They didn’t always move in with the nearest relative or their geographically closest relative. An aunt of mine, widowed with no children, could not be found in the 1940 census in the town where she had lived since 1900 and where she died in 1962. Having heard from a living relative that this aunt and her husband apparently lived a hand-to-mouth existence, I figured that she was simply missed in the 1940 enumeration.

She wasn’t. She was living 100 miles away with one of her nieces. She had sisters and brothers who lived much closer and numerous nieces and nephews who lived closer. Individuals who move in with family do not necessarily move in with individuals who are most closely related or who are geographically closest.

Always check your assumptions. I assumed my aunt was missed in 1940 and that she would have lived closer to home. That was not the case.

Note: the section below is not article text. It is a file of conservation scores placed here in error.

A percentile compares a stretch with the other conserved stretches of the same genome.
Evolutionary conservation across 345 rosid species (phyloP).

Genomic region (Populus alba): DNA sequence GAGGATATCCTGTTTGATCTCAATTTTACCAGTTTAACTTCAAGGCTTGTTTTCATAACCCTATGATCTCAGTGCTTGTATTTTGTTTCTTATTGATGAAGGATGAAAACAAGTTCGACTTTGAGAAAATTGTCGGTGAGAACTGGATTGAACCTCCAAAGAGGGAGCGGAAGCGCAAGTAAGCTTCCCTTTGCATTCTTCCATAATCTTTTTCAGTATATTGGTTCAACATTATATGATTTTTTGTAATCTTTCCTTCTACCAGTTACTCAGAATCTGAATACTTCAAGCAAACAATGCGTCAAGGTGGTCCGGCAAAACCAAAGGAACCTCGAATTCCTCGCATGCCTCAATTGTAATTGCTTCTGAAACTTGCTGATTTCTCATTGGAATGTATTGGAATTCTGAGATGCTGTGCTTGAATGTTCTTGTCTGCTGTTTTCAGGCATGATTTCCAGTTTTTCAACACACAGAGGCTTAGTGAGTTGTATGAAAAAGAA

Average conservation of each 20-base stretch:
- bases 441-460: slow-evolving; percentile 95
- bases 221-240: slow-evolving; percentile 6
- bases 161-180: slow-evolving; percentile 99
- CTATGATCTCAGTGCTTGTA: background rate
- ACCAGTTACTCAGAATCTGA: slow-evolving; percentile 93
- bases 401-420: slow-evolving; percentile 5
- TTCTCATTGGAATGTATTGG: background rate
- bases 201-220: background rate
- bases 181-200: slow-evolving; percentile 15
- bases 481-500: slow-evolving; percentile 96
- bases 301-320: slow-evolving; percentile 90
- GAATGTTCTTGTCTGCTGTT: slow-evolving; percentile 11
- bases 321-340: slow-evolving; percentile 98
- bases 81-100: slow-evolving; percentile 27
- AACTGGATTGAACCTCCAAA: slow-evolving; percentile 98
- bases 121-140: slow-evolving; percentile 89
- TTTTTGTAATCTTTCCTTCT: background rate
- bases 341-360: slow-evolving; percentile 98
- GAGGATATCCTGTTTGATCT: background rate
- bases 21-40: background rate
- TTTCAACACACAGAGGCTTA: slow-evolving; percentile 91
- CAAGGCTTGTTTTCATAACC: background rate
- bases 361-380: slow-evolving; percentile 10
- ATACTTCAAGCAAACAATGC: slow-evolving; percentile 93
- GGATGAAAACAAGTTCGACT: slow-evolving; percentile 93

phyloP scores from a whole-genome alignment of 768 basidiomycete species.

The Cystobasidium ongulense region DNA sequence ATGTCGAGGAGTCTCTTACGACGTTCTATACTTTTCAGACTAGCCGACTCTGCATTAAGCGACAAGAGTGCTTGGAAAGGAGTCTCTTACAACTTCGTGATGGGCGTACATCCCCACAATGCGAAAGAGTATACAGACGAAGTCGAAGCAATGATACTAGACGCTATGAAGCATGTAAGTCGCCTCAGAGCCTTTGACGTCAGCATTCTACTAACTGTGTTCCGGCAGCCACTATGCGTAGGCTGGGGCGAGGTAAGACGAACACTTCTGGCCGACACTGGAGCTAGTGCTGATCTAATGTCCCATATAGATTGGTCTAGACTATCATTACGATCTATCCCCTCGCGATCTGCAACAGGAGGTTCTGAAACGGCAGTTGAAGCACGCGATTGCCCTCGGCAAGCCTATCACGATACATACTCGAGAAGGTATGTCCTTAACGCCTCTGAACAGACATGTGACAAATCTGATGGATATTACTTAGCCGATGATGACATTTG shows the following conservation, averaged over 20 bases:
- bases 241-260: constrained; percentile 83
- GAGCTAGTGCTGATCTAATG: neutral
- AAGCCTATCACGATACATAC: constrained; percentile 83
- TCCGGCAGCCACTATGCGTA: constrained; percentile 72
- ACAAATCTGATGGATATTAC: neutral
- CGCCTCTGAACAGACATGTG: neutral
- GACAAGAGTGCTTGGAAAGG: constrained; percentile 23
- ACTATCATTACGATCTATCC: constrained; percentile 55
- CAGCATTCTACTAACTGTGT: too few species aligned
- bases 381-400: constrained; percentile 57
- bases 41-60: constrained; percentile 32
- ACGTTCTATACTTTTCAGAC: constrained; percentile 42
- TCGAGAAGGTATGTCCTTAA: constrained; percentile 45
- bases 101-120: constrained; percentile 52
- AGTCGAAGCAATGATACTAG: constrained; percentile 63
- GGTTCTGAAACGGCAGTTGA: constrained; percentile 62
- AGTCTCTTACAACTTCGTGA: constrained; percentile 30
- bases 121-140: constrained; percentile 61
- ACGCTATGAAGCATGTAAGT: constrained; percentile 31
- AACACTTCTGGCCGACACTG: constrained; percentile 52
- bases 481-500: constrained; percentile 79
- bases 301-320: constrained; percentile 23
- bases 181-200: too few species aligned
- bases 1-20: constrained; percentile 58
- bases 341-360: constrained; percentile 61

One response

  1. I keep thinking the headline says “Moved in with Kim?” Yikes! But this happens a lot in FL. People move here from up north and may have lived here for years. But when they get older, they move in with their kids or someone else…and not necessarily in the same area from which they came. It’s a good reminder!

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